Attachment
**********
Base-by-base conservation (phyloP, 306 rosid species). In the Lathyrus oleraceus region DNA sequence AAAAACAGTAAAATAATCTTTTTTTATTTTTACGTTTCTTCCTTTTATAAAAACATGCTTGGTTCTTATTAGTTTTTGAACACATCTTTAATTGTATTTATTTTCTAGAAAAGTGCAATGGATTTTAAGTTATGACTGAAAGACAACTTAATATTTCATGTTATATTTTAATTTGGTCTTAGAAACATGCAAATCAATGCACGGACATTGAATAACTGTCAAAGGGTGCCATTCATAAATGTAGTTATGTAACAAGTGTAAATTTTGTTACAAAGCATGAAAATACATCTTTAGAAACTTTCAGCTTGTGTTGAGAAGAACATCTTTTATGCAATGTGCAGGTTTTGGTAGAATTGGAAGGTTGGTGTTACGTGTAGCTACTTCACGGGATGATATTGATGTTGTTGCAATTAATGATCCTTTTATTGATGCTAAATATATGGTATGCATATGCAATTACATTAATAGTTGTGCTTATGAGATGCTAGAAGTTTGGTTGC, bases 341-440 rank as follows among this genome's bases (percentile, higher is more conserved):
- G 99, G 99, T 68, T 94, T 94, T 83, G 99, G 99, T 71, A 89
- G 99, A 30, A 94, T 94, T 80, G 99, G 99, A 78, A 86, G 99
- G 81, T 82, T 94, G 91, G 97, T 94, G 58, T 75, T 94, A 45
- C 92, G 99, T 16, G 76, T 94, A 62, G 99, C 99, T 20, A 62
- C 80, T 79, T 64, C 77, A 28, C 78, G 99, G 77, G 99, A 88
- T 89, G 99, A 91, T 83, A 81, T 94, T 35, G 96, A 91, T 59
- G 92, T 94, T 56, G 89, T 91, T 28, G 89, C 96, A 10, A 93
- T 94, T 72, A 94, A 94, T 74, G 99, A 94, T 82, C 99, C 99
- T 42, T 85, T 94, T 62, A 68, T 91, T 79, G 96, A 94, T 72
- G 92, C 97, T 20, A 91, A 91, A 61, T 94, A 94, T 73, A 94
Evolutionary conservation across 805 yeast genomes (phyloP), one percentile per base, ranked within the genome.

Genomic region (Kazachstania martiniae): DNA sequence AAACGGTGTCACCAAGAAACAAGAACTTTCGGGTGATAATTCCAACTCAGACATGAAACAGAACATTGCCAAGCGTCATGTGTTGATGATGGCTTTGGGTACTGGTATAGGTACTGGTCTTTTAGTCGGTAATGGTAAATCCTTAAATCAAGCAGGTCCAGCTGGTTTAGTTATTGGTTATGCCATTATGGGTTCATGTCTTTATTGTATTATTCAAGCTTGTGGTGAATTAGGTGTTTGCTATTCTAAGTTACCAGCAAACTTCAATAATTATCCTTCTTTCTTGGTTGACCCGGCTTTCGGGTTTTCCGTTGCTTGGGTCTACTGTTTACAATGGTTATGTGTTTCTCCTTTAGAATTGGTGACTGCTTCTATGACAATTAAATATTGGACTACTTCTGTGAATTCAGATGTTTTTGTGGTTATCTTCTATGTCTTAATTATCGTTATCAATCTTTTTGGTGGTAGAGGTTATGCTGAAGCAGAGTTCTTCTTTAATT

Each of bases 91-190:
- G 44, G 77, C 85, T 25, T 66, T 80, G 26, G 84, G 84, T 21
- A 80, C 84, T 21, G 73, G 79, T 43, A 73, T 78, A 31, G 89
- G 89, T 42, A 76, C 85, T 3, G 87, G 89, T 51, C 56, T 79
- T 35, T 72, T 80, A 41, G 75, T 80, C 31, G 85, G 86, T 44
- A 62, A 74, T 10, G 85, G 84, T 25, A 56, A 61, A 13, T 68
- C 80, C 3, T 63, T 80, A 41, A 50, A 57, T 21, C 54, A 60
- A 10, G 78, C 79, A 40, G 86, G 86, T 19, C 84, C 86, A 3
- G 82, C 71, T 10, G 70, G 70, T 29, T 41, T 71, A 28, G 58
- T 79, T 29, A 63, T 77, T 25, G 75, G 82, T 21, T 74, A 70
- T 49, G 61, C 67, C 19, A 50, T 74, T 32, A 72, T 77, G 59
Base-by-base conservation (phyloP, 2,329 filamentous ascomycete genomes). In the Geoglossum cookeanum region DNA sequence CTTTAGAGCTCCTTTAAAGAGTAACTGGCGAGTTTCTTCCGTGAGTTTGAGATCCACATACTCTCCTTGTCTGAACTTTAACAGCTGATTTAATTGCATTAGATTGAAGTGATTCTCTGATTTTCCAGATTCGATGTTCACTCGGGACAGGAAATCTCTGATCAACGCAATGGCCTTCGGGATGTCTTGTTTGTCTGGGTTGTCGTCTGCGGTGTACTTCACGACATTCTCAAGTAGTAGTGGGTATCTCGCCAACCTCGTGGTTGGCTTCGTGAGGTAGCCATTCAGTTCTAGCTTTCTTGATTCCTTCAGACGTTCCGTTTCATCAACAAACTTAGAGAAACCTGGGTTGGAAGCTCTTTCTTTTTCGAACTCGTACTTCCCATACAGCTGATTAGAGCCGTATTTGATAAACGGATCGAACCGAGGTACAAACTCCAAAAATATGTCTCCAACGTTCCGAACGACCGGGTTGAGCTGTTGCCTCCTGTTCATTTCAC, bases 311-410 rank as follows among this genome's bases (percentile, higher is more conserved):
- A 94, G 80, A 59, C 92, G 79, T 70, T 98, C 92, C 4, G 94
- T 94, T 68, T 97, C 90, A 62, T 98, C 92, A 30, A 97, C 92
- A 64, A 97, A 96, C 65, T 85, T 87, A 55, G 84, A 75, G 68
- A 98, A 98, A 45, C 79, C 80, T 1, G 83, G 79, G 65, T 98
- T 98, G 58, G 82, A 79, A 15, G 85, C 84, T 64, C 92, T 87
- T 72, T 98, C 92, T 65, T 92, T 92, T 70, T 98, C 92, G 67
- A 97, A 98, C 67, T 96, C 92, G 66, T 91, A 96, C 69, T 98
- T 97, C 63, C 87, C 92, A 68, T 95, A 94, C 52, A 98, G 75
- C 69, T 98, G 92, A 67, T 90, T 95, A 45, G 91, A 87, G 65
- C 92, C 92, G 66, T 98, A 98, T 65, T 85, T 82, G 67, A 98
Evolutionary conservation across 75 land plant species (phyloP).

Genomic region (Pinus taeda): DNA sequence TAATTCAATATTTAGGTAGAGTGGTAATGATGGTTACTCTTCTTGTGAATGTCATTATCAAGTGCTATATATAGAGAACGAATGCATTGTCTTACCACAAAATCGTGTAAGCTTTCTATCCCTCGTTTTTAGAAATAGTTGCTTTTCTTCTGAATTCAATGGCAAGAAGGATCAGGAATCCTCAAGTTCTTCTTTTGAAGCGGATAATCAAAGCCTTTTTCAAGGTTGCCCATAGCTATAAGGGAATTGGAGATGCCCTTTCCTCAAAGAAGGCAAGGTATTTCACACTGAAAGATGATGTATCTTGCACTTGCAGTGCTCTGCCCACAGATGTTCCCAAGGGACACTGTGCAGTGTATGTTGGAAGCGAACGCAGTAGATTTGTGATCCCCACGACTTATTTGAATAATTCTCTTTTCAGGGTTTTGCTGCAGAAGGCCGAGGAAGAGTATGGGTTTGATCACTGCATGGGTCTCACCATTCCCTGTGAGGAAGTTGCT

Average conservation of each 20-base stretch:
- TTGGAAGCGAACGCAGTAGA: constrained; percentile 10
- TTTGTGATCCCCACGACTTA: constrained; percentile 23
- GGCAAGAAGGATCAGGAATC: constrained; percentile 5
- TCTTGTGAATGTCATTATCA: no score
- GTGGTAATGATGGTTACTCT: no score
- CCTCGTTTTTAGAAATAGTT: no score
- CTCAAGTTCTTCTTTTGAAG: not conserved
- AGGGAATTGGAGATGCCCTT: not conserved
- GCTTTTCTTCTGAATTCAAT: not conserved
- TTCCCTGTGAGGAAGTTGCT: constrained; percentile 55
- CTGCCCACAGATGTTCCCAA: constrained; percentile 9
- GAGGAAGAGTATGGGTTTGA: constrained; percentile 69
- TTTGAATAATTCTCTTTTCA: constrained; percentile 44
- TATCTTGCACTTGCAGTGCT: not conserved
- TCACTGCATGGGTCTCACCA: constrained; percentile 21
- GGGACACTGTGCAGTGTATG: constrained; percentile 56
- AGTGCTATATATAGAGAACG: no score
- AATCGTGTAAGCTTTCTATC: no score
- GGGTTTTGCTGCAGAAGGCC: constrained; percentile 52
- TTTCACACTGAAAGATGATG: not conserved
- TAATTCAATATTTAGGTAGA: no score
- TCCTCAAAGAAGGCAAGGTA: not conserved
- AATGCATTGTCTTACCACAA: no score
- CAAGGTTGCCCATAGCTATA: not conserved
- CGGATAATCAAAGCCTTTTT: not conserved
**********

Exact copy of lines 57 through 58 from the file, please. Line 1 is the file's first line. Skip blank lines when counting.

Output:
- GGGTTTTGCTGCAGAAGGCC: constrained; percentile 52
- TTTCACACTGAAAGATGATG: not conserved